New Yorkers for Constitutional Freedoms (NYCF) and Torah Jews for Decency (TJD) [advocacy websites] filed a complaint [text, PDF] on Monday challenging the Marriage Equality Act [A8354-2011 materials], which allows same-sex couples to marry in the state. The plaintiffs argue, among other claims, that the law was enacted in violation of the New York State Open Meetings Laws [text], that the Senate failed to follow voting procedures and that the Senate conducted lock-outs that denied access to lobbyists and elected representatives. Executive Director at NYCF Rev. Jason McGuire contends that the courts must ensure the lawmakers were not acting unlawfully:
Constitutional liberties were violated. Today we are asking the court to intervene in its rightful role as the check and balance on an out-of-control State Legislature. It is unfortunate that state senators chose to protect their personal interests, rather than the people they were elected to represent. Some of the players may have changed, but it looks like same old Albany game. It is time the curtain be pulled back and the disinfecting light of good government shine upon the Cuomo Administration and our State Legislature.The plaintiffs are seeking injunctive and declaratory relief.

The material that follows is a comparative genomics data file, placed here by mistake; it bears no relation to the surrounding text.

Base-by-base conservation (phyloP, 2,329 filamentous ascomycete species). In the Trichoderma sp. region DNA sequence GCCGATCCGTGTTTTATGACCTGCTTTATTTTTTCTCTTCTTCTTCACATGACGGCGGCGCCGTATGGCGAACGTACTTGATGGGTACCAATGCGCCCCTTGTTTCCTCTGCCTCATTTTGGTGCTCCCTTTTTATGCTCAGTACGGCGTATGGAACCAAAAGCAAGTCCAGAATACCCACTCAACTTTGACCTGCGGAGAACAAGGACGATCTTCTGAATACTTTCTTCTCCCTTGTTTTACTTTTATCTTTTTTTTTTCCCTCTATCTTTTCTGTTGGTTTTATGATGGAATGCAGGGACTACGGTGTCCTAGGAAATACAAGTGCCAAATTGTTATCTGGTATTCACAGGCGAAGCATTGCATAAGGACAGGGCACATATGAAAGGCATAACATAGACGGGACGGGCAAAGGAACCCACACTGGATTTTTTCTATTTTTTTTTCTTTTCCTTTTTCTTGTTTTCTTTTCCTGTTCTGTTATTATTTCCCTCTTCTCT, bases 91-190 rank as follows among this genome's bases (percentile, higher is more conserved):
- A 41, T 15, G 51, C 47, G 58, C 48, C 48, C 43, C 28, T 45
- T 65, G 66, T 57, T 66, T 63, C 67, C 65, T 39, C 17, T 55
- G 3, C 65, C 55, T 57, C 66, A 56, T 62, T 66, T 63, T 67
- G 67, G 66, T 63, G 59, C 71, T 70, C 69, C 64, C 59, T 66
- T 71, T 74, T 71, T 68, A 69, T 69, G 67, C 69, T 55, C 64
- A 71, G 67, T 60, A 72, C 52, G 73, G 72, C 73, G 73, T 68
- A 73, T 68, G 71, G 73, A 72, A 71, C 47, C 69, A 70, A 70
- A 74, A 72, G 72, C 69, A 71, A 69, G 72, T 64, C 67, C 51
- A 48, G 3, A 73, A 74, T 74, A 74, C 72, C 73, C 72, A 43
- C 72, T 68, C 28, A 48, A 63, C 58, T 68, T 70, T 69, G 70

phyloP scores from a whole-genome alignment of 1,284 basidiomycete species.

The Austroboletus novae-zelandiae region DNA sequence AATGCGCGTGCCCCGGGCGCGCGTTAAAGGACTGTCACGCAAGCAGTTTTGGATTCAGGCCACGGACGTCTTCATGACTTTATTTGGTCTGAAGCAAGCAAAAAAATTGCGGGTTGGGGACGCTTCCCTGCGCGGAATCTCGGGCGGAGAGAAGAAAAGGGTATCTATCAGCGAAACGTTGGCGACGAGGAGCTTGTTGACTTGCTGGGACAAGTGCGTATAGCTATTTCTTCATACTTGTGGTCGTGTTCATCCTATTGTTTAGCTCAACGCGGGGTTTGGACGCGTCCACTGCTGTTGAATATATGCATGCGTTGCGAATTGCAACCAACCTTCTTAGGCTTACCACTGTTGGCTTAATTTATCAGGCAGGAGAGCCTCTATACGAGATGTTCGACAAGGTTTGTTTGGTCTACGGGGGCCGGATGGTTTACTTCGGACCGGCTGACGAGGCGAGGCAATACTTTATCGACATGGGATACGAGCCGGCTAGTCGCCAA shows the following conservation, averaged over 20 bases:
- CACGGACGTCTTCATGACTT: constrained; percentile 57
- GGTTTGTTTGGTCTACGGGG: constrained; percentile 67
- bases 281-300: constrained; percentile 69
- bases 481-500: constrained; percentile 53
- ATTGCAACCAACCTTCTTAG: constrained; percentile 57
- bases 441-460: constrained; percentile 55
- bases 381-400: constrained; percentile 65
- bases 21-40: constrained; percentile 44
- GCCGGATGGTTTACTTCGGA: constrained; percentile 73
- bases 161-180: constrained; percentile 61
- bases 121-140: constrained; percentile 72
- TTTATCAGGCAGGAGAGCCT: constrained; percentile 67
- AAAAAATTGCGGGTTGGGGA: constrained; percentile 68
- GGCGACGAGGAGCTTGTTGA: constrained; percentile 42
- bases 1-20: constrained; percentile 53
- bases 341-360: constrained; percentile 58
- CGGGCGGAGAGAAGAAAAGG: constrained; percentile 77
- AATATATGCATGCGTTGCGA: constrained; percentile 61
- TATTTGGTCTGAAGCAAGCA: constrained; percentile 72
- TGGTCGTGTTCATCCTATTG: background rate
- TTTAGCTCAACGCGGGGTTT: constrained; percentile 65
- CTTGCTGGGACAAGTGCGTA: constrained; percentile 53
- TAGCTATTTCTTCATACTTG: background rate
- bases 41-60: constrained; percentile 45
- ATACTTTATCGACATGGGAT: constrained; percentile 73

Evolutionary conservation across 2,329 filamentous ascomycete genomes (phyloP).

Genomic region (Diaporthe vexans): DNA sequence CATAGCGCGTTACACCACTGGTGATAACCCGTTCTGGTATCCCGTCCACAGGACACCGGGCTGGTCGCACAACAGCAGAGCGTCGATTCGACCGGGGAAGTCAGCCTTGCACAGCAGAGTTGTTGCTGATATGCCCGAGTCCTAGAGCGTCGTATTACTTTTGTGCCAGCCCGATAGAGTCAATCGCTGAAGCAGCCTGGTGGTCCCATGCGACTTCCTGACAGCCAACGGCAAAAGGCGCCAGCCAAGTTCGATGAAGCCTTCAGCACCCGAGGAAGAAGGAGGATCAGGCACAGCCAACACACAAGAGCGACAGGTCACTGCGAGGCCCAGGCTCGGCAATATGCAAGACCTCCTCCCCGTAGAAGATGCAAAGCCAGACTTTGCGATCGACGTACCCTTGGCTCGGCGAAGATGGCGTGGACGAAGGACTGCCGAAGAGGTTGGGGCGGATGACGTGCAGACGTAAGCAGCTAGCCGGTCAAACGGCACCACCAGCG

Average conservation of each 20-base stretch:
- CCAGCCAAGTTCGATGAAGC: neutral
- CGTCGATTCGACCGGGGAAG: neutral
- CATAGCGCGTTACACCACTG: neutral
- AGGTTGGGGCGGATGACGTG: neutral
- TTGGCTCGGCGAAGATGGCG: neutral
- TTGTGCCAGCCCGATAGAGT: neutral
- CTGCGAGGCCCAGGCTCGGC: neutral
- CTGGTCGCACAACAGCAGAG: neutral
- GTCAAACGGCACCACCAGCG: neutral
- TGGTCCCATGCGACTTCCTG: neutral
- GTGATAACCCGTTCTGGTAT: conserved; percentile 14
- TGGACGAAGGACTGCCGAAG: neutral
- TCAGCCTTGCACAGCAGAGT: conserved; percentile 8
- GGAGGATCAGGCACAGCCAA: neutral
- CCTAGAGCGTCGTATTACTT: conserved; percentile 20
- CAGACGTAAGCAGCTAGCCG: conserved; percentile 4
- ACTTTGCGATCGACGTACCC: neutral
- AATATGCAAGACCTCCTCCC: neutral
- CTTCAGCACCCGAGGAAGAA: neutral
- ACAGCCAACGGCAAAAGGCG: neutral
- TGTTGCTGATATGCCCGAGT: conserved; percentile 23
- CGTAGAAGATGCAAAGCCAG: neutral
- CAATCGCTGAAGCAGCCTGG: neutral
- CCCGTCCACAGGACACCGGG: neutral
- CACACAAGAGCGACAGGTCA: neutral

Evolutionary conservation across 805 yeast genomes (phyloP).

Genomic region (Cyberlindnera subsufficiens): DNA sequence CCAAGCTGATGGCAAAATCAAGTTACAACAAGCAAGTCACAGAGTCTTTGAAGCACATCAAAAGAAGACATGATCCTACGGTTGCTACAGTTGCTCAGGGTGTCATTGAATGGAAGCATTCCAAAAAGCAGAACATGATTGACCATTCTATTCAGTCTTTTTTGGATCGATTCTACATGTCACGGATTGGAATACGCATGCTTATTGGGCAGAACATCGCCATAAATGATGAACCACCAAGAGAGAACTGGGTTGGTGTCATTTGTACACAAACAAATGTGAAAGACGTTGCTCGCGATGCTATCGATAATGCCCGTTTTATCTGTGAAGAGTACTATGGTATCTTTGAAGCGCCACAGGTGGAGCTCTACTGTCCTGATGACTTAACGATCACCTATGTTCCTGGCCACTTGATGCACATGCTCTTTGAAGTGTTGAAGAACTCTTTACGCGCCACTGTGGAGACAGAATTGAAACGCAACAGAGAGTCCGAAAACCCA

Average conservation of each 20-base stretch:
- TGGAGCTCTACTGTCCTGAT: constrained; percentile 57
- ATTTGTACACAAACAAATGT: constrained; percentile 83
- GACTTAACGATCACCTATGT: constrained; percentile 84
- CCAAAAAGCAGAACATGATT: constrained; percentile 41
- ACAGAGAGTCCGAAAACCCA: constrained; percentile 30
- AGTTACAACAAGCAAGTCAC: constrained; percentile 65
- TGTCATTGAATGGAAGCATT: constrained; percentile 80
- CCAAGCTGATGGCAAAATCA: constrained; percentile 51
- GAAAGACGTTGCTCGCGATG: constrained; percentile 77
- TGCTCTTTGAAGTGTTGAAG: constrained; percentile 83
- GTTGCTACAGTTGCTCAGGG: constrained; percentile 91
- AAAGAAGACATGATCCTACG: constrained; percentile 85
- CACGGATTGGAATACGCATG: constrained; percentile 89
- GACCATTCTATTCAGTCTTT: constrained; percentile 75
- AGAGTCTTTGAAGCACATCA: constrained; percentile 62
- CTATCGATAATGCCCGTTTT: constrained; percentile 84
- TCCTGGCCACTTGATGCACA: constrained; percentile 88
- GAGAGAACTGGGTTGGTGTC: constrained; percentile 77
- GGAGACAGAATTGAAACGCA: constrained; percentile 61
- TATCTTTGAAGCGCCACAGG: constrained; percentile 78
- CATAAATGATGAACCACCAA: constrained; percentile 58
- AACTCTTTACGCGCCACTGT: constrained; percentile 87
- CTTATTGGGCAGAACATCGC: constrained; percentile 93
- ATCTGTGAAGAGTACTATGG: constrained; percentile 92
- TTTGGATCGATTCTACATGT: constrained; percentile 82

The challenge comes just one day after New York began issuing marriage licenses to same-sex couples and one month after New York Governor Andrew Cuomo (D) [official website] signed the legislation into law. The New York State Assembly had passed same-sex marriage bills before in 2007 and in 2009, but the bills were unable to pass the Senate [JURIST reports]. Before the passage of the Marriage Equality Act, New York recognized same-sex marriages performed in other states. Earlier this year, the New York State Supreme Court Appellate Division, First Department [official website] upheld a lower court decision [JURIST reports] allowing the surviving spouse of a same-sex marriage legally performed in Canada to inherit the deceased spouse's estate. With the legislation, New York becomes the seventh US jurisdiction to allow same-sex marriage. Same-sex marriage is also legal in Massachusetts, Connecticut, Iowa, Vermont, New Hampshire and the District of Columbia [JURIST reports].